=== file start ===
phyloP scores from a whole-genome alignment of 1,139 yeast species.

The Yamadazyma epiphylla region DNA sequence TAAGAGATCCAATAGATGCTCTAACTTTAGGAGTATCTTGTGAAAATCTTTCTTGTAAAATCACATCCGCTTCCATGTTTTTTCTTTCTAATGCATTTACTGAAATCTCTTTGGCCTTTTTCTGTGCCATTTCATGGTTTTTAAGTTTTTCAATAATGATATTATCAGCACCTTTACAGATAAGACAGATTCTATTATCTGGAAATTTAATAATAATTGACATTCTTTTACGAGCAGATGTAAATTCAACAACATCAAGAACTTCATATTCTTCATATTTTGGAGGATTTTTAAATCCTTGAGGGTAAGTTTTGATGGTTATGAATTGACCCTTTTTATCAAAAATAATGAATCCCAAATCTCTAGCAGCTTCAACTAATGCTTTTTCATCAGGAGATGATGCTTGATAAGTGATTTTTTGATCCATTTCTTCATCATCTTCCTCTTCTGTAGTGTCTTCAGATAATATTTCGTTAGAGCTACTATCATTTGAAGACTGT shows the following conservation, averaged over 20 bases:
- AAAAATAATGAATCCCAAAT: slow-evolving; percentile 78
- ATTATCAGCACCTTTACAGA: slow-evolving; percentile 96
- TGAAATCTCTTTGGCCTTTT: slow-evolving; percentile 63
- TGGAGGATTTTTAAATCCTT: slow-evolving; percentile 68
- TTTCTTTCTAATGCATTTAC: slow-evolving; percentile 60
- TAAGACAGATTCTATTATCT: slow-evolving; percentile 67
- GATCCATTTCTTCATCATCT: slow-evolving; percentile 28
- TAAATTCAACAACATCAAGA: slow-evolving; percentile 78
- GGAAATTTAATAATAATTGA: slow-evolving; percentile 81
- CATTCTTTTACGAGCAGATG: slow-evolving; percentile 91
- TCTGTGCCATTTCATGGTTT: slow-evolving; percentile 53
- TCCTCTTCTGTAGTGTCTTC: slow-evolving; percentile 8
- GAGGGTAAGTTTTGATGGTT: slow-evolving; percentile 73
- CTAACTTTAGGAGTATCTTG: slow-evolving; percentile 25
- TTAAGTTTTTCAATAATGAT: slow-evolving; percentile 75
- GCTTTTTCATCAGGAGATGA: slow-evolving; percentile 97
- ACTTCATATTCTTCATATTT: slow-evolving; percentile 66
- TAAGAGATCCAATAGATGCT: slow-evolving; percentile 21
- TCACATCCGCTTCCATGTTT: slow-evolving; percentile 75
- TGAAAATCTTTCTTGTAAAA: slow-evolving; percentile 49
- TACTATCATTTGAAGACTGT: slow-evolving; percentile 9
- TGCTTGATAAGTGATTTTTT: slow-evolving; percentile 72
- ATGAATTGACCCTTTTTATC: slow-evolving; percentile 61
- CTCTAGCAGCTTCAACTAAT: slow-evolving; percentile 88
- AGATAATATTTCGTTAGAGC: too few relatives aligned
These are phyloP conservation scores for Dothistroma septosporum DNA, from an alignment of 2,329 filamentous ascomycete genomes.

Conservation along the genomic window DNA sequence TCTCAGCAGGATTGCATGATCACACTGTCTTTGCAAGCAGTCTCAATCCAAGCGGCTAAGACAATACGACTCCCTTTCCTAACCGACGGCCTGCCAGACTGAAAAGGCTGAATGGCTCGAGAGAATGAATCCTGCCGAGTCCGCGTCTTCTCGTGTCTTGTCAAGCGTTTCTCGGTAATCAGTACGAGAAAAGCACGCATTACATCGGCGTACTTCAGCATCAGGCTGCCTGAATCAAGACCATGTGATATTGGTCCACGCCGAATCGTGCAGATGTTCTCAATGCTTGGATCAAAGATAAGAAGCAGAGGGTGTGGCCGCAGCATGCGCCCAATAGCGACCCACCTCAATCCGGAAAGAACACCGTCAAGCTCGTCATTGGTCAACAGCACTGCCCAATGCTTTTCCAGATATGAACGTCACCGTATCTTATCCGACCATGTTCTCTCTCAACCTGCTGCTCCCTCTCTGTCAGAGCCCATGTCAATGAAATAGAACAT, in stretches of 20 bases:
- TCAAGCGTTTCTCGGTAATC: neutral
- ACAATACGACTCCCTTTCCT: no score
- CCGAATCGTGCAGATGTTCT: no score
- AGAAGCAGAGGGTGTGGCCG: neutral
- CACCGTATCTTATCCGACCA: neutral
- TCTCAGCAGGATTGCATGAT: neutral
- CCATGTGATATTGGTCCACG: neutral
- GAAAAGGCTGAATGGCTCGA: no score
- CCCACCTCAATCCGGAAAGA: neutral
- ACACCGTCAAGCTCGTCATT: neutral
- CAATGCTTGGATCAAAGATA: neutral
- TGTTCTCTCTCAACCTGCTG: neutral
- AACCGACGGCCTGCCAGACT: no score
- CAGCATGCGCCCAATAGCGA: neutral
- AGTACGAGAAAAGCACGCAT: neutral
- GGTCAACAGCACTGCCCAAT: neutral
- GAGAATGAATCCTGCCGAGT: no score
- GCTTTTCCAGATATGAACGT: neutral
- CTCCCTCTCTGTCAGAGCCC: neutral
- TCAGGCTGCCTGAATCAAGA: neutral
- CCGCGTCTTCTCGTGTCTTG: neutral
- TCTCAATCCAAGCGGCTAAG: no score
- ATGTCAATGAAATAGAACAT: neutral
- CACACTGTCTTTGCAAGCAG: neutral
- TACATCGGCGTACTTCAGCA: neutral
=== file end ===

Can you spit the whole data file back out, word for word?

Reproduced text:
phyloP scores from a whole-genome alignment of 1,139 yeast species.

The Yamadazyma epiphylla region DNA sequence TAAGAGATCCAATAGATGCTCTAACTTTAGGAGTATCTTGTGAAAATCTTTCTTGTAAAATCACATCCGCTTCCATGTTTTTTCTTTCTAATGCATTTACTGAAATCTCTTTGGCCTTTTTCTGTGCCATTTCATGGTTTTTAAGTTTTTCAATAATGATATTATCAGCACCTTTACAGATAAGACAGATTCTATTATCTGGAAATTTAATAATAATTGACATTCTTTTACGAGCAGATGTAAATTCAACAACATCAAGAACTTCATATTCTTCATATTTTGGAGGATTTTTAAATCCTTGAGGGTAAGTTTTGATGGTTATGAATTGACCCTTTTTATCAAAAATAATGAATCCCAAATCTCTAGCAGCTTCAACTAATGCTTTTTCATCAGGAGATGATGCTTGATAAGTGATTTTTTGATCCATTTCTTCATCATCTTCCTCTTCTGTAGTGTCTTCAGATAATATTTCGTTAGAGCTACTATCATTTGAAGACTGT shows the following conservation, averaged over 20 bases:
- AAAAATAATGAATCCCAAAT: slow-evolving; percentile 78
- ATTATCAGCACCTTTACAGA: slow-evolving; percentile 96
- TGAAATCTCTTTGGCCTTTT: slow-evolving; percentile 63
- TGGAGGATTTTTAAATCCTT: slow-evolving; percentile 68
- TTTCTTTCTAATGCATTTAC: slow-evolving; percentile 60
- TAAGACAGATTCTATTATCT: slow-evolving; percentile 67
- GATCCATTTCTTCATCATCT: slow-evolving; percentile 28
- TAAATTCAACAACATCAAGA: slow-evolving; percentile 78
- GGAAATTTAATAATAATTGA: slow-evolving; percentile 81
- CATTCTTTTACGAGCAGATG: slow-evolving; percentile 91
- TCTGTGCCATTTCATGGTTT: slow-evolving; percentile 53
- TCCTCTTCTGTAGTGTCTTC: slow-evolving; percentile 8
- GAGGGTAAGTTTTGATGGTT: slow-evolving; percentile 73
- CTAACTTTAGGAGTATCTTG: slow-evolving; percentile 25
- TTAAGTTTTTCAATAATGAT: slow-evolving; percentile 75
- GCTTTTTCATCAGGAGATGA: slow-evolving; percentile 97
- ACTTCATATTCTTCATATTT: slow-evolving; percentile 66
- TAAGAGATCCAATAGATGCT: slow-evolving; percentile 21
- TCACATCCGCTTCCATGTTT: slow-evolving; percentile 75
- TGAAAATCTTTCTTGTAAAA: slow-evolving; percentile 49
- TACTATCATTTGAAGACTGT: slow-evolving; percentile 9
- TGCTTGATAAGTGATTTTTT: slow-evolving; percentile 72
- ATGAATTGACCCTTTTTATC: slow-evolving; percentile 61
- CTCTAGCAGCTTCAACTAAT: slow-evolving; percentile 88
- AGATAATATTTCGTTAGAGC: too few relatives aligned
These are phyloP conservation scores for Dothistroma septosporum DNA, from an alignment of 2,329 filamentous ascomycete genomes.

Conservation along the genomic window DNA sequence TCTCAGCAGGATTGCATGATCACACTGTCTTTGCAAGCAGTCTCAATCCAAGCGGCTAAGACAATACGACTCCCTTTCCTAACCGACGGCCTGCCAGACTGAAAAGGCTGAATGGCTCGAGAGAATGAATCCTGCCGAGTCCGCGTCTTCTCGTGTCTTGTCAAGCGTTTCTCGGTAATCAGTACGAGAAAAGCACGCATTACATCGGCGTACTTCAGCATCAGGCTGCCTGAATCAAGACCATGTGATATTGGTCCACGCCGAATCGTGCAGATGTTCTCAATGCTTGGATCAAAGATAAGAAGCAGAGGGTGTGGCCGCAGCATGCGCCCAATAGCGACCCACCTCAATCCGGAAAGAACACCGTCAAGCTCGTCATTGGTCAACAGCACTGCCCAATGCTTTTCCAGATATGAACGTCACCGTATCTTATCCGACCATGTTCTCTCTCAACCTGCTGCTCCCTCTCTGTCAGAGCCCATGTCAATGAAATAGAACAT, in stretches of 20 bases:
- TCAAGCGTTTCTCGGTAATC: neutral
- ACAATACGACTCCCTTTCCT: no score
- CCGAATCGTGCAGATGTTCT: no score
- AGAAGCAGAGGGTGTGGCCG: neutral
- CACCGTATCTTATCCGACCA: neutral
- TCTCAGCAGGATTGCATGAT: neutral
- CCATGTGATATTGGTCCACG: neutral
- GAAAAGGCTGAATGGCTCGA: no score
- CCCACCTCAATCCGGAAAGA: neutral
- ACACCGTCAAGCTCGTCATT: neutral
- CAATGCTTGGATCAAAGATA: neutral
- TGTTCTCTCTCAACCTGCTG: neutral
- AACCGACGGCCTGCCAGACT: no score
- CAGCATGCGCCCAATAGCGA: neutral
- AGTACGAGAAAAGCACGCAT: neutral
- GGTCAACAGCACTGCCCAAT: neutral
- GAGAATGAATCCTGCCGAGT: no score
- GCTTTTCCAGATATGAACGT: neutral
- CTCCCTCTCTGTCAGAGCCC: neutral
- TCAGGCTGCCTGAATCAAGA: neutral
- CCGCGTCTTCTCGTGTCTTG: neutral
- TCTCAATCCAAGCGGCTAAG: no score
- ATGTCAATGAAATAGAACAT: neutral
- CACACTGTCTTTGCAAGCAG: neutral
- TACATCGGCGTACTTCAGCA: neutral